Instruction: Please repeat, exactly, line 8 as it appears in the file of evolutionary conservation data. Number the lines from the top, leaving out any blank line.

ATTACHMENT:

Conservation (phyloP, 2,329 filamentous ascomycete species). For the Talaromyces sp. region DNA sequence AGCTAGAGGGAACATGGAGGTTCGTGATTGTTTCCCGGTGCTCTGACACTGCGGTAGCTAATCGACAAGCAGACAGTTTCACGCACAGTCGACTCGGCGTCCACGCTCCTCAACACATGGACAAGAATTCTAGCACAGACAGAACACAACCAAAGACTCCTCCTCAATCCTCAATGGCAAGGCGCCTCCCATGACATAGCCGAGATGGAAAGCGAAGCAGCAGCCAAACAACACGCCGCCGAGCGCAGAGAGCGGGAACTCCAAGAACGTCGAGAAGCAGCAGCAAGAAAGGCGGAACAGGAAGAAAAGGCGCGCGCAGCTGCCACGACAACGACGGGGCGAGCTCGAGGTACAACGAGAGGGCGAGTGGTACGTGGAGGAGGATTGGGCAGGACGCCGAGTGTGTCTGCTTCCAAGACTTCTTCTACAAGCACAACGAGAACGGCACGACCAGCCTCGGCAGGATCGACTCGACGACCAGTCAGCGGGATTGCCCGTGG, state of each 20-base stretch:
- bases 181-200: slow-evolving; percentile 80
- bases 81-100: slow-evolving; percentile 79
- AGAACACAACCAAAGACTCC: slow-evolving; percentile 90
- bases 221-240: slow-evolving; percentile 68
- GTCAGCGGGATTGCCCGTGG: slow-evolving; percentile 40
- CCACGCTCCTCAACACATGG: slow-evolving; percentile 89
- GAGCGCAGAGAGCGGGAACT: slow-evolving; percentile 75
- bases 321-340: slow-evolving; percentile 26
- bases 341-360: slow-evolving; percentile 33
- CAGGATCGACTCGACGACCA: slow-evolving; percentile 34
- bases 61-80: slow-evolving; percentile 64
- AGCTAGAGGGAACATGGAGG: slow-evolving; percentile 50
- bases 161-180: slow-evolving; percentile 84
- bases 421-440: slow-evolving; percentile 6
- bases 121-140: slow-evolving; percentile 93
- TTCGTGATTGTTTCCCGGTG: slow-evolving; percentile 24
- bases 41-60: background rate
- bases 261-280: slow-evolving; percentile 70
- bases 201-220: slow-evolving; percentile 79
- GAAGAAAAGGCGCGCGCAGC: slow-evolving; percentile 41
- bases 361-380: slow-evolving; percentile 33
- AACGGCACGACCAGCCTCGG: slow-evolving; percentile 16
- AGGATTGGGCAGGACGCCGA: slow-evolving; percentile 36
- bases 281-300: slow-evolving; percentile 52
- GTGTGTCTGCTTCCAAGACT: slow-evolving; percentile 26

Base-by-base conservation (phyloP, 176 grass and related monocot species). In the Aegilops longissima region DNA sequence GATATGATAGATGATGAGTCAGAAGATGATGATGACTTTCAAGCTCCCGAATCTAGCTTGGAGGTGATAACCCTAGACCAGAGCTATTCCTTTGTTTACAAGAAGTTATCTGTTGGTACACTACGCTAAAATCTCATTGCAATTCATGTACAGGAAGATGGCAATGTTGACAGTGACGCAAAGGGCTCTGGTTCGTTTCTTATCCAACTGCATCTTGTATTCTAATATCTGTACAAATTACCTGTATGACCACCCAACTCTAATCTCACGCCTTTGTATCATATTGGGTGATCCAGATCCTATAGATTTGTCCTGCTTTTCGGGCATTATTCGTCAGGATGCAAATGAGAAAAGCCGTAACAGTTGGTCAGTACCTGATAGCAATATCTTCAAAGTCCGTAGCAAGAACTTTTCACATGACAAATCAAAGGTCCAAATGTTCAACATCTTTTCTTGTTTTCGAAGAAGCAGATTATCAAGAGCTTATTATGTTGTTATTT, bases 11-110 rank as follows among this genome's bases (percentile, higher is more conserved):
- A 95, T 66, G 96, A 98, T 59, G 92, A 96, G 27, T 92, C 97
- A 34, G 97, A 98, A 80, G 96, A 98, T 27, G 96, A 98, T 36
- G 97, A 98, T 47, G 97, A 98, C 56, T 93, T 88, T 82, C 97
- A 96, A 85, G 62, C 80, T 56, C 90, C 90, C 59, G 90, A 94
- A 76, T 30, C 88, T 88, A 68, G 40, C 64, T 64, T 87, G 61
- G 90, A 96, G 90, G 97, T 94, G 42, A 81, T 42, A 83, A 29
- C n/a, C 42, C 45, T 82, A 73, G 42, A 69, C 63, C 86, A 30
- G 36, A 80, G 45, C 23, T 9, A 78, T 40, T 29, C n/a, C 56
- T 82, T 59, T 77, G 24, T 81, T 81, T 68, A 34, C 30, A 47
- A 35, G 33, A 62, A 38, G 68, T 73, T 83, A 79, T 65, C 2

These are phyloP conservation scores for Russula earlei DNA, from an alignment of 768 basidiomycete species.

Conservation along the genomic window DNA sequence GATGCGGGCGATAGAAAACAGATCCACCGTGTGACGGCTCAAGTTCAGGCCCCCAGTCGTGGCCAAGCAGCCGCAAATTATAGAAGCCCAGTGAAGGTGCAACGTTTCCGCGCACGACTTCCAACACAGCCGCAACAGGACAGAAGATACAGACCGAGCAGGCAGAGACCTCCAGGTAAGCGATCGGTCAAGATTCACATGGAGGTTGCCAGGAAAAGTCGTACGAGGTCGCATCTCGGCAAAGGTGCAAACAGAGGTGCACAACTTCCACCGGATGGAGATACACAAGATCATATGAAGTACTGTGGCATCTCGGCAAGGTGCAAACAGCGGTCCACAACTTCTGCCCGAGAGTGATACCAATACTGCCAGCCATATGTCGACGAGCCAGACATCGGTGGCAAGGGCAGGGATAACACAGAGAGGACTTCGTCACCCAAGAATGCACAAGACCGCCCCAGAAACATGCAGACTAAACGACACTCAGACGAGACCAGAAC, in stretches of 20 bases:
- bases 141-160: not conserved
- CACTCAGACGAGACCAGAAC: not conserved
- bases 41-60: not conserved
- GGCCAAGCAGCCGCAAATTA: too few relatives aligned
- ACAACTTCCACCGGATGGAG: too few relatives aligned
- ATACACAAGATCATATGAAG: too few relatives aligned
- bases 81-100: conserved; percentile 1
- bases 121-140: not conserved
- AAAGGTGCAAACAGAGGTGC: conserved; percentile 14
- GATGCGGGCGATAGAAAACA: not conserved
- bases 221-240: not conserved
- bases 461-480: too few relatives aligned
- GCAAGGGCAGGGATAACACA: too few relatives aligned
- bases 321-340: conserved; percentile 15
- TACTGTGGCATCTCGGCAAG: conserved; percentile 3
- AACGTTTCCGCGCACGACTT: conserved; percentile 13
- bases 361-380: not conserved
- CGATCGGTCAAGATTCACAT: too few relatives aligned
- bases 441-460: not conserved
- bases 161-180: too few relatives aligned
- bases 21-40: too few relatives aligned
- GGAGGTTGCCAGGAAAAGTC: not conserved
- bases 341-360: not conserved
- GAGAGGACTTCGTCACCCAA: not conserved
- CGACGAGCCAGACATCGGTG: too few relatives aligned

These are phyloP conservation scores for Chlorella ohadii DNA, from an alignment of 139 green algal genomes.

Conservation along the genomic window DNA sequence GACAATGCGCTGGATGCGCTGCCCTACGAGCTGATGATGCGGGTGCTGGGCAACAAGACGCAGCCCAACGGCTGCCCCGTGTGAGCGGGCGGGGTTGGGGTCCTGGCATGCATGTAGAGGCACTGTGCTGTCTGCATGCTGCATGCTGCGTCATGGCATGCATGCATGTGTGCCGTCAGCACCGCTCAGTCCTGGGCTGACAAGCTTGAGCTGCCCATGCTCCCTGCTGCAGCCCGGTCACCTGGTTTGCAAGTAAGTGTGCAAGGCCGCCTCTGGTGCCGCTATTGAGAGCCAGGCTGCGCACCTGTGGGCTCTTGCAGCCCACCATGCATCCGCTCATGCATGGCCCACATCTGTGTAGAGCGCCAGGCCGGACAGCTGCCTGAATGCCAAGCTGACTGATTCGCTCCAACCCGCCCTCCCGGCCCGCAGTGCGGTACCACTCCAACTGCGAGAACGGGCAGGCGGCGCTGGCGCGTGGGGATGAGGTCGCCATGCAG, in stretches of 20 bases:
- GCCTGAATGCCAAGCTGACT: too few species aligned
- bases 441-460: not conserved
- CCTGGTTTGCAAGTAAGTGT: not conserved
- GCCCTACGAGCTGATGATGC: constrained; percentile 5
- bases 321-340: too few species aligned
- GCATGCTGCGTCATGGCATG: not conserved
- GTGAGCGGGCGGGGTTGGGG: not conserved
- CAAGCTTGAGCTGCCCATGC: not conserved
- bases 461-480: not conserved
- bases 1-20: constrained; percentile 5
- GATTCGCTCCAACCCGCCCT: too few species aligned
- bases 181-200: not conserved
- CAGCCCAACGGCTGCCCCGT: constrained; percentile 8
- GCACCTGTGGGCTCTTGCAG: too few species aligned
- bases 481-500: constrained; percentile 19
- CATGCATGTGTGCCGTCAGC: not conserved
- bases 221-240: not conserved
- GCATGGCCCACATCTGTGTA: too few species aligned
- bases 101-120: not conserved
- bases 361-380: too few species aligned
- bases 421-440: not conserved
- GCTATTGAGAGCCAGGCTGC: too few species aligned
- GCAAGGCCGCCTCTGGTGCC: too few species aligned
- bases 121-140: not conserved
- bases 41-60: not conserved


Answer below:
- GAGCGCAGAGAGCGGGAACT: slow-evolving; percentile 75